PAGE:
reputational impact of cyber breach
Property Casualty

Cyber Attack: Are You Next?

Miles Weis
Miles Weis
AVP, Executive Risk and Cyber Practice Leader

Yahoo, Marriott, eBay, Target — we have all heard of these large corporations that have been affected by cyber breaches over the last few years. The financial impact of these breaches can be calculated, but what about their reputational impact? Were you one of the thousands who stopped shopping at Target after their breach in fear of your personal information getting leaked?

The issue is that, although we hear about the large corporations getting breached, the majority of the breaches are occurring in our own backyard. If you’re a small-to-mid-sized company, you are at a greater risk of a cyber breach compared to those large corporations. Beazley, a leading cyber liability insurance carrier, found that 72 percent of their ransomware claims come from small-to-medium enterprises. They state that 2015-2016 was a real turning point for ransomware within their book of business. These matters have proven to mostly be industry agnostic, but they have seen the highest claim activity in healthcare, financial services, professional services, and manufacturing companies. You may not hear about these breaches, but the financial strain they place on smaller companies are often more impactful than those on larger companies.

In 2019 alone, Holmes Murphy has seen a significant uptick in ransomware activity within our own client base, and our carrier partners are reporting the same. We are having very different conversations with our clients about cyber exposures than even just a couple years ago. The threat landscape continues to evolve from a frequency and severity standpoint. The bad actors are becoming more sophisticated and casting a wider net. Every business faces these exposures, and it is no longer okay to ignore the threats because they will catch up with you eventually.

One of our leading cyber insurance carrier partners, Chubb, reports that ransomware claims increased by 30 percent from 2016 to 2017. They go on to state that higher ransom payments are being demanded by bad actors, with the highest payments doubling from the prior year. Beazley claims a similar trend.  Where Beazley used to see demands in the 100s of dollars in the past, they are commonly seeing ransom demands in the 10s of thousands and even 100s of thousands of dollars now. Even on the smallest scale, these matters are debilitating to the affected company.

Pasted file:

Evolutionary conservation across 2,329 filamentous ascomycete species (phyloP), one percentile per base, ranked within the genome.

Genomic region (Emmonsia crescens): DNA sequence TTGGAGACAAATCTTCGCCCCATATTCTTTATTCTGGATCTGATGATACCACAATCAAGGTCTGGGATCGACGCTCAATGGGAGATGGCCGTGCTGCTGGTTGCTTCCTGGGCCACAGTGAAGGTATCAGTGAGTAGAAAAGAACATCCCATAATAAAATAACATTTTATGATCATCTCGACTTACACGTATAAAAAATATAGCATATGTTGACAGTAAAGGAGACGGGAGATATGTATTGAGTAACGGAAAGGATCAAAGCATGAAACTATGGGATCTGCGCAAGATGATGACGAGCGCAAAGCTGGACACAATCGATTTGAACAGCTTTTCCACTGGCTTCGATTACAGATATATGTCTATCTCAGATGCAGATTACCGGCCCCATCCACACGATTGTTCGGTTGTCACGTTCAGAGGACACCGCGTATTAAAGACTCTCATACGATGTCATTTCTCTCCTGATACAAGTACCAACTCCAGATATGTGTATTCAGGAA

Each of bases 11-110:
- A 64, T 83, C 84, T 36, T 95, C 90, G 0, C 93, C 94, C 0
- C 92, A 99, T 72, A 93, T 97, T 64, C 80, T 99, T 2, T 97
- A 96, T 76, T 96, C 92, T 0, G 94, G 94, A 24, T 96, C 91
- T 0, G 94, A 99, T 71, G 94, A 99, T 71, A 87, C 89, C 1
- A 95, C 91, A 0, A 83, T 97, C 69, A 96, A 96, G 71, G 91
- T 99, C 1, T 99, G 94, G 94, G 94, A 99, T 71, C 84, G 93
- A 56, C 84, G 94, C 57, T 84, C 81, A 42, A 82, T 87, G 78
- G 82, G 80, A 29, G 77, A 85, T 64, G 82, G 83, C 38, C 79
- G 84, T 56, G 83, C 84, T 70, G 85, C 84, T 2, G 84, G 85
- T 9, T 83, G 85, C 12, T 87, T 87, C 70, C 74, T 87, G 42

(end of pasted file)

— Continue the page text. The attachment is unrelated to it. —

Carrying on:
Most of these matters have a common set of events. A typical scenario plays out like this: An employee at the company is targeted by a phishing attack. The bad actor sends the employee an email, which appears to be legitimate. It may appear to be from the company’s HR department and contains a link to update information in order to receive their next paycheck. The note is personal and has a sense of urgency to it…this employee wants to get paid! When the employee clicks on the link, malware is downloaded to their device, which sets the process in motion. At that point, the bad actor has access to the company’s computer system, and they encrypt the company’s data and a ransom demand is made. The demand is 50 Bitcoins, which has current value of approximately $500,000. Not only does the company’s computer system contain private employee information, it also runs most of their equipment that was needed to keep the business going. Since the victim company’s systems are completely locked up and their backups are also encrypted, they are left with no choice but to negotiate and pay the ransom so they can get up and running again.

In addition to informing the FBI, a forensic consultant is notified as well as an attorney who specializes in cyber events to protect a company’s interests. After paying the ransom, the bad actors slowly start releasing the encryption keys and the victim company begins to restore their systems. They also have to rebuild data that was lost during the outage and incur significant costs due to their downtime and additional resources they had to direct to remedy the matter. The company’s employees’ and customer’s credit now must be monitored to ensure their personal information was not compromised. It’s easy to see the expenses and time a company puts into recovering from a cyberattack can be just as impactful as the ransom itself.

Although this was a significant cost in time and money for this hypothetical company, the average for these events can be exponentially higher. In IBM’s “2018 Cost of a Data Breach” report, the study shows:

  • The global average cost of a data breach is up 6.4 percent over the previous year to $3.86 million.
  • The average cost for each lost or stolen record containing sensitive and confidential information also increased by 4.8 percent to $148.

If you’re a small company, these expenses are what could put you under for good. Studies indicate that 60 percent of small companies without adequate insurance to cover cyberattacks fail within 6 months after the breach.

Whether you’re a large corporation or a small manufacturer, it’s not a question of if you will have a cyber breach, but “when.” As a company continues to evolve and grow, your company’s risk must always be evaluated by your internal team. A few years ago, we weren’t talking about cyber risk being a major concern for companies, but in the age of doing everything electronically, the risk is at the forefront for a company’s exposure. Is your company prepared when it does?  With October being Cyber Security Awareness Month, it’s a great time to take a look at the protections your company has in place and take action today, if necessary!

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